According to Article 48 of the proposed Regulation, hydrogen network operators shall publish detailed information on their services, conditions and the hydrogen quality as well as relevant technical information, to make it as easy and effective as possible for network users to access the network. Therefore, the information must be published „in a meaningful, quantifiably clear and easily accessible manner and on a non-discriminatory basis“. Furthermore, the quality of hydrogen needs to be monitored to prevent restrictions to cross-border flows of hydrogen. To achieve that, hydrogen network operators shall cooperate and inform the regulatory authorities if necessary (Article 39 of the proposed Regulation). Because blending hydrogen into the natural gas system is less efficient than using pure hydrogen, the proposed Regulation sets a Union-wide cap of 5% in Article 20 at cross-border interconnection points to limit the risk of market segmentation.

Renewable and low-carbon gases in the existing gas infrastructure

Currently, renewable and low-carbon gases only have a small share in the energy mix of the European Union. To change this, the proposals aim to promote a systemic change towards towards low-carbon and renewable gases. Therefore, access to the wholesale market is of high importance. That could be reached i.a. by facilitating the network access for low-carbon and renewable gases. Therefore, for example Article 16 of the proposed Regulation provides discounts for renewable and low carbon gases at entry points. Another problem in this context is that producers of renewable and low-carbon gases are connected to the distribution grid but cannot participate in the wholesale market because they are not part of the entry-exit system. Therefore, a definition of the entry-exit system is needed, which shall ensure that all producers connected to the distribution system are also part of the entry-exit system.

Empowerment and protection of consumers

Chapter III of the proposal for a revised gas markets and hydrogen Directive establishes rules on the empowerment and protection of consumers. This is important to drive forward the energy transition at all levels. Currently there is no common EU terminology or certification system for low carbon fuels and gases, which makes it difficult for consumers to make sustainable energy choices.[4]

To increase the involvement of customers, the proposed directive lays out rules, which facilitate market participation. The proposal focuses in particular on access to relevant information, as services provided, service quality, applicable tariffs, renewal and termination of the contract, consumer rights, contractual modifications and transparent information on applicable prices and tariffs as well as standard terms and conditions.

All final customers shall be entitled to have gases provided by a supplier, regardless of the supplier’s Member State of registration and the right to switch suppliers or market participants within a maximum of three weeks (by 2026 within 24 hours).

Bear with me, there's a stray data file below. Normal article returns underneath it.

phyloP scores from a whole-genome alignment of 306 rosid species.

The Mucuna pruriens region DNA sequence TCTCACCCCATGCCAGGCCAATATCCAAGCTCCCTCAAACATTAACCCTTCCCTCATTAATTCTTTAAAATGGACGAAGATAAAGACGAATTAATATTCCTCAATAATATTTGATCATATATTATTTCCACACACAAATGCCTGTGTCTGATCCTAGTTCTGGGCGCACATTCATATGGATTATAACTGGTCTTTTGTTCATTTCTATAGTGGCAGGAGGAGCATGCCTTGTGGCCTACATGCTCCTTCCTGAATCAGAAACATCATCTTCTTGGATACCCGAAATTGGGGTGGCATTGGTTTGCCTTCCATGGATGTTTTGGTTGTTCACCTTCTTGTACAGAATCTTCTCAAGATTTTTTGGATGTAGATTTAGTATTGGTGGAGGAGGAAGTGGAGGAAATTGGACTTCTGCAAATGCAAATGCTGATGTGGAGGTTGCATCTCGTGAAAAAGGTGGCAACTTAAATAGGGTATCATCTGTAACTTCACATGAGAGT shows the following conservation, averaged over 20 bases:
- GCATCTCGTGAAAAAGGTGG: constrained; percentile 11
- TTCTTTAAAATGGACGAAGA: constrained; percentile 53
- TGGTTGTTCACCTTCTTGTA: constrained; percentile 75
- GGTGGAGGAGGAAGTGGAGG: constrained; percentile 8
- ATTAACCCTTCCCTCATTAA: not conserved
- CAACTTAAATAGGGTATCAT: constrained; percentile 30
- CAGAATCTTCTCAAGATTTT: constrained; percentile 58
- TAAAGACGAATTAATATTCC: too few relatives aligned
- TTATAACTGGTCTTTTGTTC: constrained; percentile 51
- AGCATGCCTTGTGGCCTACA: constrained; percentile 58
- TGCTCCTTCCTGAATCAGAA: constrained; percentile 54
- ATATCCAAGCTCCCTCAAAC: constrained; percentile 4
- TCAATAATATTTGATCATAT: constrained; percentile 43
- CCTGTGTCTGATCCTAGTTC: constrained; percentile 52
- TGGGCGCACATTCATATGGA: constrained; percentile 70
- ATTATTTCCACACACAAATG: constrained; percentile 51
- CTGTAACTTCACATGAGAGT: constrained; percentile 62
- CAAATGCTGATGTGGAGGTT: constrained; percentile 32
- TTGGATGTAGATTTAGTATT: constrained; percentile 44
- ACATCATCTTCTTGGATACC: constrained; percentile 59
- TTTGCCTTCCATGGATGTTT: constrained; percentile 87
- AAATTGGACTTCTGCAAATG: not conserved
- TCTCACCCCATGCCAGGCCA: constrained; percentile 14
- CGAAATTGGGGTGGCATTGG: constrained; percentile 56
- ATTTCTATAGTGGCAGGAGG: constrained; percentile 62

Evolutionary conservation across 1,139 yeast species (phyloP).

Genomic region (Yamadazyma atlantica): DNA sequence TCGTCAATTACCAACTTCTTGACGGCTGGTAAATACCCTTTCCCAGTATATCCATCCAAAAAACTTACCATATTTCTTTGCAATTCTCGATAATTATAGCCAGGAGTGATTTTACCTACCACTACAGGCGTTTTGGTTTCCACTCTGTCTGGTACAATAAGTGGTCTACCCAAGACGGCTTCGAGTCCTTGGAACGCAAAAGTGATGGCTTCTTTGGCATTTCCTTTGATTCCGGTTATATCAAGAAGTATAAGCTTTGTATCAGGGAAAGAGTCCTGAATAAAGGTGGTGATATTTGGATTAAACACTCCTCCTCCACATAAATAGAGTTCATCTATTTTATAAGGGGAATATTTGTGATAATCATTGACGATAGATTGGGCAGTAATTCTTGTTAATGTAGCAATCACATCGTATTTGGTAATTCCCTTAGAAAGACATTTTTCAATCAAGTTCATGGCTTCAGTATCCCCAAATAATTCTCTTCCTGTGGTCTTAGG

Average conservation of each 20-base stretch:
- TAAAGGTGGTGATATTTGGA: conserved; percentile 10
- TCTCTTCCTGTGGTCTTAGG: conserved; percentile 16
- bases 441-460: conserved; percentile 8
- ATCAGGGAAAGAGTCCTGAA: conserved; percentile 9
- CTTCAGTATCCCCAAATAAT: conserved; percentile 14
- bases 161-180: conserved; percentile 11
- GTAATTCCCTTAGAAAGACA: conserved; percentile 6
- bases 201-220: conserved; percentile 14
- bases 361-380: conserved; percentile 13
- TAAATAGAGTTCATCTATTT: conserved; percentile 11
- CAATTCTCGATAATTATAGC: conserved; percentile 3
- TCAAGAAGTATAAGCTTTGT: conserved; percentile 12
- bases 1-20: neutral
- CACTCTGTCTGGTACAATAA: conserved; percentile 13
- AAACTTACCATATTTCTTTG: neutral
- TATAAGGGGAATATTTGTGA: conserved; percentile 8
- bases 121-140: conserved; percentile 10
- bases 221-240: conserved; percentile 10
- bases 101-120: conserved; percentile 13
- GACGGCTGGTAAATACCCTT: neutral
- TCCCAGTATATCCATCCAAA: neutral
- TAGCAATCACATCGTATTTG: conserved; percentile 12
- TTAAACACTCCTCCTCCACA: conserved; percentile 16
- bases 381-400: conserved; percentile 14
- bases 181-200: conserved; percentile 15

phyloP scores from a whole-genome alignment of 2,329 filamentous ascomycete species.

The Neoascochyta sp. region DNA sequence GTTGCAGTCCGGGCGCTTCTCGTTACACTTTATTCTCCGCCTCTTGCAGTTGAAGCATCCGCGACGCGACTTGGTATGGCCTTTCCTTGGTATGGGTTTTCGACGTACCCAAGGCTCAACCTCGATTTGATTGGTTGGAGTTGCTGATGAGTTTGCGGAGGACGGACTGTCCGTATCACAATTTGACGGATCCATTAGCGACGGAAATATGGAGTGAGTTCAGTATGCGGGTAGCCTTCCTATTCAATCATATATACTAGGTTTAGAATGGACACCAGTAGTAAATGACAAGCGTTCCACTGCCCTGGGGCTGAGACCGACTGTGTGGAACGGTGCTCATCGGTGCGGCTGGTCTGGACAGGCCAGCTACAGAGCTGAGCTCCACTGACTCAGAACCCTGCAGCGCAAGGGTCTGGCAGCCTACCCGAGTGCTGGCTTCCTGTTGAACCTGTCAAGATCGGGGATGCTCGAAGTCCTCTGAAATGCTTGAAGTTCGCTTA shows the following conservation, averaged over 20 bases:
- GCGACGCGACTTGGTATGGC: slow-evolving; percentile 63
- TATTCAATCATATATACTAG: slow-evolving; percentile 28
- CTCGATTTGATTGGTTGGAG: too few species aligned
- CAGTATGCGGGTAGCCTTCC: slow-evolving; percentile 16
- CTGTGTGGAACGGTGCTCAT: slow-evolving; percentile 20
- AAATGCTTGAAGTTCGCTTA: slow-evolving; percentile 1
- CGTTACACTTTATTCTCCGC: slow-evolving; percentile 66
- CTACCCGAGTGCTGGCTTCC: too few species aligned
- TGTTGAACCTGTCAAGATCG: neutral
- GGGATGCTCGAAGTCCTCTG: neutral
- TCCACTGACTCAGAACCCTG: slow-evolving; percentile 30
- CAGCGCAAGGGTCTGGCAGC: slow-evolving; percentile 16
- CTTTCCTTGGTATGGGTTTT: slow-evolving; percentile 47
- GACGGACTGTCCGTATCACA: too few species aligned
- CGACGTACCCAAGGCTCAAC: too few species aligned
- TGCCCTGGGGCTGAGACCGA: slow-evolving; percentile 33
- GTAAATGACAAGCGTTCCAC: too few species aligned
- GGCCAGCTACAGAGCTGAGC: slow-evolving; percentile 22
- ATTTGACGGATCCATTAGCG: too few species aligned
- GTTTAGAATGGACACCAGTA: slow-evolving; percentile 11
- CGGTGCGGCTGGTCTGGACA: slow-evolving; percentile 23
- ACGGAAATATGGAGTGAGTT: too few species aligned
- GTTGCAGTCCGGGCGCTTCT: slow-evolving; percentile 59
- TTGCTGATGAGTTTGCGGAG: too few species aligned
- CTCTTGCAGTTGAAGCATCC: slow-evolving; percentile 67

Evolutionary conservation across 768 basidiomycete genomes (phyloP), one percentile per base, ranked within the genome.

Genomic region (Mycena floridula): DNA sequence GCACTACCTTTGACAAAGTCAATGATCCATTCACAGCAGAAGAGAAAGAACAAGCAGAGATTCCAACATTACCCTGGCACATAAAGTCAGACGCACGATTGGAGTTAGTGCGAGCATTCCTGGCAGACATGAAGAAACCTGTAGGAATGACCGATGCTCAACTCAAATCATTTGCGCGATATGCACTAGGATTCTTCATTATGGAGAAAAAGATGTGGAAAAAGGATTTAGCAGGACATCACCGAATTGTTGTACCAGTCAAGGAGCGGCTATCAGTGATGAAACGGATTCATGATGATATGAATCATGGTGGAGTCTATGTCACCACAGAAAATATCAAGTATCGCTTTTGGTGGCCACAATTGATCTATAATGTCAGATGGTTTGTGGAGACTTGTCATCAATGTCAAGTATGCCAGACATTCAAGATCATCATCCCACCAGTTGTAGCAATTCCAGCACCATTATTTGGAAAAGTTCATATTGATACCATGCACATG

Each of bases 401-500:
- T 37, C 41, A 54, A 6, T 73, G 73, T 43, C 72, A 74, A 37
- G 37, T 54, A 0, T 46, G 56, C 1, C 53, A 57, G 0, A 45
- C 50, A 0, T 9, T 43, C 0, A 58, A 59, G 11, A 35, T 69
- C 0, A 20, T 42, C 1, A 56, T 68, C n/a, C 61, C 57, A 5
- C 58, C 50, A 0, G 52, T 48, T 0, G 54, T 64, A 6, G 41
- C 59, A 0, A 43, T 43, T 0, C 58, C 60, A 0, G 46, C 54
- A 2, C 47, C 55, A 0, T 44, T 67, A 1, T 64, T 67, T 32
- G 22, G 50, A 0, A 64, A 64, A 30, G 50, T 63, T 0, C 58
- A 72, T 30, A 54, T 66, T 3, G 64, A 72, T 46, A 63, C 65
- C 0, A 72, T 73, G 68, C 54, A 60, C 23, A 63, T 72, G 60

Member States are furthermore required to protect vulnerable and energy poor customers.

Security of supply and storage / gas prices

Another principle, which according to Article 3 of the proposed Regulation is applied to the gas market is security of supply and storage. This is highly relevant in context of energy price increases. Therefore, several Regulations take the security of supply into account. E.g., according to Article 46 of the proposed Directive „each hydrogen network operator shall build sufficient cross-border capacity to integrate European hydrogen infrastructure accommodating all economically reasonable and technically feasible demands for capacity and taking into account security of hydrogen supply“.

Although hydrogen does not fall under the definition of „gas“ in Article 2 of Regulation (EU) 2017/1938, the amendments to Regulation (EU) 2017/1938 should be highlighted in this context due to their high relevance for securing supply and storage of gas. The new Articles 7a-7e establish a security system composed of the following parameters: efficient and joint use of infrastructures and gas storage, common and national risk assessments and a joint procurement for strategic stocks.


The proposed Regulation also provides for the establishment of the European Network of Network Operators for Hydrogen (ENNOH). According to Article 40 of the proposed Regulation „Hydrogen network operators shall cooperate at Union level […] in order to promote the development and functioning of the internal market in hydrogen and cross-border trade and to ensure the optimal management, coordinated operation and sound technical evolution of the European hydrogen network“. In this context attention should be paid particularly on the objectives for climate and energy, i.a. hydrogen produced from renewable sources and increases in energy efficiency.

The proposals are currently open for feedback until 4 March 2022.

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[1] Proposal for a Directive of the European Parliament and of the Council on common rules for the internal markets in renewable and natural gases and in hydrogen, p. 1.

[2] (last access 03.01.2022).

[3] Proposal for a Directive of the European Parliament and of the Council on common rules for the internal markets in renewable and natural gases and in hydrogen, p. 2.

[4] Proposal for a Directive of the European Parliament and of the Council on common rules for the internal markets in renewable and natural gases and in hydrogen, p. 2.